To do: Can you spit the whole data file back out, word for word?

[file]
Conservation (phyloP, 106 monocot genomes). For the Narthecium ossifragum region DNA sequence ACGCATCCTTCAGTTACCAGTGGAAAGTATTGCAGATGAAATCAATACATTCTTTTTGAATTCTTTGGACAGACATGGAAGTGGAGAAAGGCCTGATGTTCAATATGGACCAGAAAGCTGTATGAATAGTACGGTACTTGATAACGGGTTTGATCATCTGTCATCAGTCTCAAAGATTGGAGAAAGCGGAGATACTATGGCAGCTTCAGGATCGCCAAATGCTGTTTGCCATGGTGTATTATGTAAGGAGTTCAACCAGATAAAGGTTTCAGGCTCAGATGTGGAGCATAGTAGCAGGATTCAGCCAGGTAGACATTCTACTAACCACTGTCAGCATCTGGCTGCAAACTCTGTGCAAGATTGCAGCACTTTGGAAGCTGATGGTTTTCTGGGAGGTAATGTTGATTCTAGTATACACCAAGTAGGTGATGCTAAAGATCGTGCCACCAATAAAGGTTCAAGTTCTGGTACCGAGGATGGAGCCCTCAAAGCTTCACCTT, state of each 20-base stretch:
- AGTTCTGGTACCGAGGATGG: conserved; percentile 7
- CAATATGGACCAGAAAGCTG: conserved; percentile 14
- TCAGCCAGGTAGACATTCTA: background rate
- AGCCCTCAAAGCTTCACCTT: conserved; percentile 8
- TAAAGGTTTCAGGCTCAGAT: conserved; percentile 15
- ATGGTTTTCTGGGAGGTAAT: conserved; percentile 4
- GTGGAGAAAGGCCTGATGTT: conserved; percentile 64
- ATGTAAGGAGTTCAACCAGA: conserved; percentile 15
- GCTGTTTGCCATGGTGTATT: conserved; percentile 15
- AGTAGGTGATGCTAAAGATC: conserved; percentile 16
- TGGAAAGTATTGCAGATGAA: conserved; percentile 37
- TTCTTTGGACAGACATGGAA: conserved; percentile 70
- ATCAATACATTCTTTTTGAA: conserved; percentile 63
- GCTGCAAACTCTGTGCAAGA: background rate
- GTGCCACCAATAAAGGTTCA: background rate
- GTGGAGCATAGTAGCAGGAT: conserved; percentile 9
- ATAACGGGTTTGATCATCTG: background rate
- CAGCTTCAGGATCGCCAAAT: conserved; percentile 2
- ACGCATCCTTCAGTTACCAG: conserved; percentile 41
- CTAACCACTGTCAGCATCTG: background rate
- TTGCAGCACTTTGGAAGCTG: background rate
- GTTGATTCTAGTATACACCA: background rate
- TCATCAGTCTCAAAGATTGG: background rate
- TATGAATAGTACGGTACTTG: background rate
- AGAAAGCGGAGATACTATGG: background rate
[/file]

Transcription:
Conservation (phyloP, 106 monocot genomes). For the Narthecium ossifragum region DNA sequence ACGCATCCTTCAGTTACCAGTGGAAAGTATTGCAGATGAAATCAATACATTCTTTTTGAATTCTTTGGACAGACATGGAAGTGGAGAAAGGCCTGATGTTCAATATGGACCAGAAAGCTGTATGAATAGTACGGTACTTGATAACGGGTTTGATCATCTGTCATCAGTCTCAAAGATTGGAGAAAGCGGAGATACTATGGCAGCTTCAGGATCGCCAAATGCTGTTTGCCATGGTGTATTATGTAAGGAGTTCAACCAGATAAAGGTTTCAGGCTCAGATGTGGAGCATAGTAGCAGGATTCAGCCAGGTAGACATTCTACTAACCACTGTCAGCATCTGGCTGCAAACTCTGTGCAAGATTGCAGCACTTTGGAAGCTGATGGTTTTCTGGGAGGTAATGTTGATTCTAGTATACACCAAGTAGGTGATGCTAAAGATCGTGCCACCAATAAAGGTTCAAGTTCTGGTACCGAGGATGGAGCCCTCAAAGCTTCACCTT, state of each 20-base stretch:
- AGTTCTGGTACCGAGGATGG: conserved; percentile 7
- CAATATGGACCAGAAAGCTG: conserved; percentile 14
- TCAGCCAGGTAGACATTCTA: background rate
- AGCCCTCAAAGCTTCACCTT: conserved; percentile 8
- TAAAGGTTTCAGGCTCAGAT: conserved; percentile 15
- ATGGTTTTCTGGGAGGTAAT: conserved; percentile 4
- GTGGAGAAAGGCCTGATGTT: conserved; percentile 64
- ATGTAAGGAGTTCAACCAGA: conserved; percentile 15
- GCTGTTTGCCATGGTGTATT: conserved; percentile 15
- AGTAGGTGATGCTAAAGATC: conserved; percentile 16
- TGGAAAGTATTGCAGATGAA: conserved; percentile 37
- TTCTTTGGACAGACATGGAA: conserved; percentile 70
- ATCAATACATTCTTTTTGAA: conserved; percentile 63
- GCTGCAAACTCTGTGCAAGA: background rate
- GTGCCACCAATAAAGGTTCA: background rate
- GTGGAGCATAGTAGCAGGAT: conserved; percentile 9
- ATAACGGGTTTGATCATCTG: background rate
- CAGCTTCAGGATCGCCAAAT: conserved; percentile 2
- ACGCATCCTTCAGTTACCAG: conserved; percentile 41
- CTAACCACTGTCAGCATCTG: background rate
- TTGCAGCACTTTGGAAGCTG: background rate
- GTTGATTCTAGTATACACCA: background rate
- TCATCAGTCTCAAAGATTGG: background rate
- TATGAATAGTACGGTACTTG: background rate
- AGAAAGCGGAGATACTATGG: background rate